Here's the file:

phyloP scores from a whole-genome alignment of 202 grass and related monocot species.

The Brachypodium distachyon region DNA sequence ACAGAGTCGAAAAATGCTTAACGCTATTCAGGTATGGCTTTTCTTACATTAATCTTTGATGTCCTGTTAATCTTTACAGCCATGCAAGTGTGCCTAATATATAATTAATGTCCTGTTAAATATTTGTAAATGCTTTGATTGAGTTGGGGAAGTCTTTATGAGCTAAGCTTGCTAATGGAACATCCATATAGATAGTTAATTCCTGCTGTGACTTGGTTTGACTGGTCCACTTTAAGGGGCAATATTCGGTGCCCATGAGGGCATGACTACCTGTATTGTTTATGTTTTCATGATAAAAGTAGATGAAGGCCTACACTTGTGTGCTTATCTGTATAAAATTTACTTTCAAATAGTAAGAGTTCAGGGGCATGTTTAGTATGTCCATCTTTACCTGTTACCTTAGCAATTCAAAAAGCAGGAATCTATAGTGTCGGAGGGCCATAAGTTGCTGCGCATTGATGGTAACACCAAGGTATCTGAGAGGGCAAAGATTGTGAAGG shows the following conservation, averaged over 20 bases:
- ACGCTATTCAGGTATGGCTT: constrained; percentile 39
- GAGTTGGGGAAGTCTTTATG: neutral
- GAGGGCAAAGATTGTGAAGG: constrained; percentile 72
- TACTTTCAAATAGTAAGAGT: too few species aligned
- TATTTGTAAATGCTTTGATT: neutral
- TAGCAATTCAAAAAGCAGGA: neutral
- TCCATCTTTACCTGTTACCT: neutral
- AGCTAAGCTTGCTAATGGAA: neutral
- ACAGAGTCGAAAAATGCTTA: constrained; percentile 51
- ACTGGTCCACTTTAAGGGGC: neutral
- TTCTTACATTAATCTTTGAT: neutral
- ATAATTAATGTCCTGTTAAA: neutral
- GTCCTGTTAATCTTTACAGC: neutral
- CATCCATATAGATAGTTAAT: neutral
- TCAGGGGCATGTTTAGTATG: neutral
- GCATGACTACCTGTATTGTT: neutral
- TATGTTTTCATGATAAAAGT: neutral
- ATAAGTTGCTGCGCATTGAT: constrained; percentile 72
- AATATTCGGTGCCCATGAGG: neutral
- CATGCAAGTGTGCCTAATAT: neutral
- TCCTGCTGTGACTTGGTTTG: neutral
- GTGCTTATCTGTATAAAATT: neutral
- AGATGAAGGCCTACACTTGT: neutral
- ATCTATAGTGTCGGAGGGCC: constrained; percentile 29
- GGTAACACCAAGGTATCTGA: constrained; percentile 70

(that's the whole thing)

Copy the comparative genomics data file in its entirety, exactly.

phyloP scores from a whole-genome alignment of 202 grass and related monocot species.

The Brachypodium distachyon region DNA sequence ACAGAGTCGAAAAATGCTTAACGCTATTCAGGTATGGCTTTTCTTACATTAATCTTTGATGTCCTGTTAATCTTTACAGCCATGCAAGTGTGCCTAATATATAATTAATGTCCTGTTAAATATTTGTAAATGCTTTGATTGAGTTGGGGAAGTCTTTATGAGCTAAGCTTGCTAATGGAACATCCATATAGATAGTTAATTCCTGCTGTGACTTGGTTTGACTGGTCCACTTTAAGGGGCAATATTCGGTGCCCATGAGGGCATGACTACCTGTATTGTTTATGTTTTCATGATAAAAGTAGATGAAGGCCTACACTTGTGTGCTTATCTGTATAAAATTTACTTTCAAATAGTAAGAGTTCAGGGGCATGTTTAGTATGTCCATCTTTACCTGTTACCTTAGCAATTCAAAAAGCAGGAATCTATAGTGTCGGAGGGCCATAAGTTGCTGCGCATTGATGGTAACACCAAGGTATCTGAGAGGGCAAAGATTGTGAAGG shows the following conservation, averaged over 20 bases:
- ACGCTATTCAGGTATGGCTT: constrained; percentile 39
- GAGTTGGGGAAGTCTTTATG: neutral
- GAGGGCAAAGATTGTGAAGG: constrained; percentile 72
- TACTTTCAAATAGTAAGAGT: too few species aligned
- TATTTGTAAATGCTTTGATT: neutral
- TAGCAATTCAAAAAGCAGGA: neutral
- TCCATCTTTACCTGTTACCT: neutral
- AGCTAAGCTTGCTAATGGAA: neutral
- ACAGAGTCGAAAAATGCTTA: constrained; percentile 51
- ACTGGTCCACTTTAAGGGGC: neutral
- TTCTTACATTAATCTTTGAT: neutral
- ATAATTAATGTCCTGTTAAA: neutral
- GTCCTGTTAATCTTTACAGC: neutral
- CATCCATATAGATAGTTAAT: neutral
- TCAGGGGCATGTTTAGTATG: neutral
- GCATGACTACCTGTATTGTT: neutral
- TATGTTTTCATGATAAAAGT: neutral
- ATAAGTTGCTGCGCATTGAT: constrained; percentile 72
- AATATTCGGTGCCCATGAGG: neutral
- CATGCAAGTGTGCCTAATAT: neutral
- TCCTGCTGTGACTTGGTTTG: neutral
- GTGCTTATCTGTATAAAATT: neutral
- AGATGAAGGCCTACACTTGT: neutral
- ATCTATAGTGTCGGAGGGCC: constrained; percentile 29
- GGTAACACCAAGGTATCTGA: constrained; percentile 70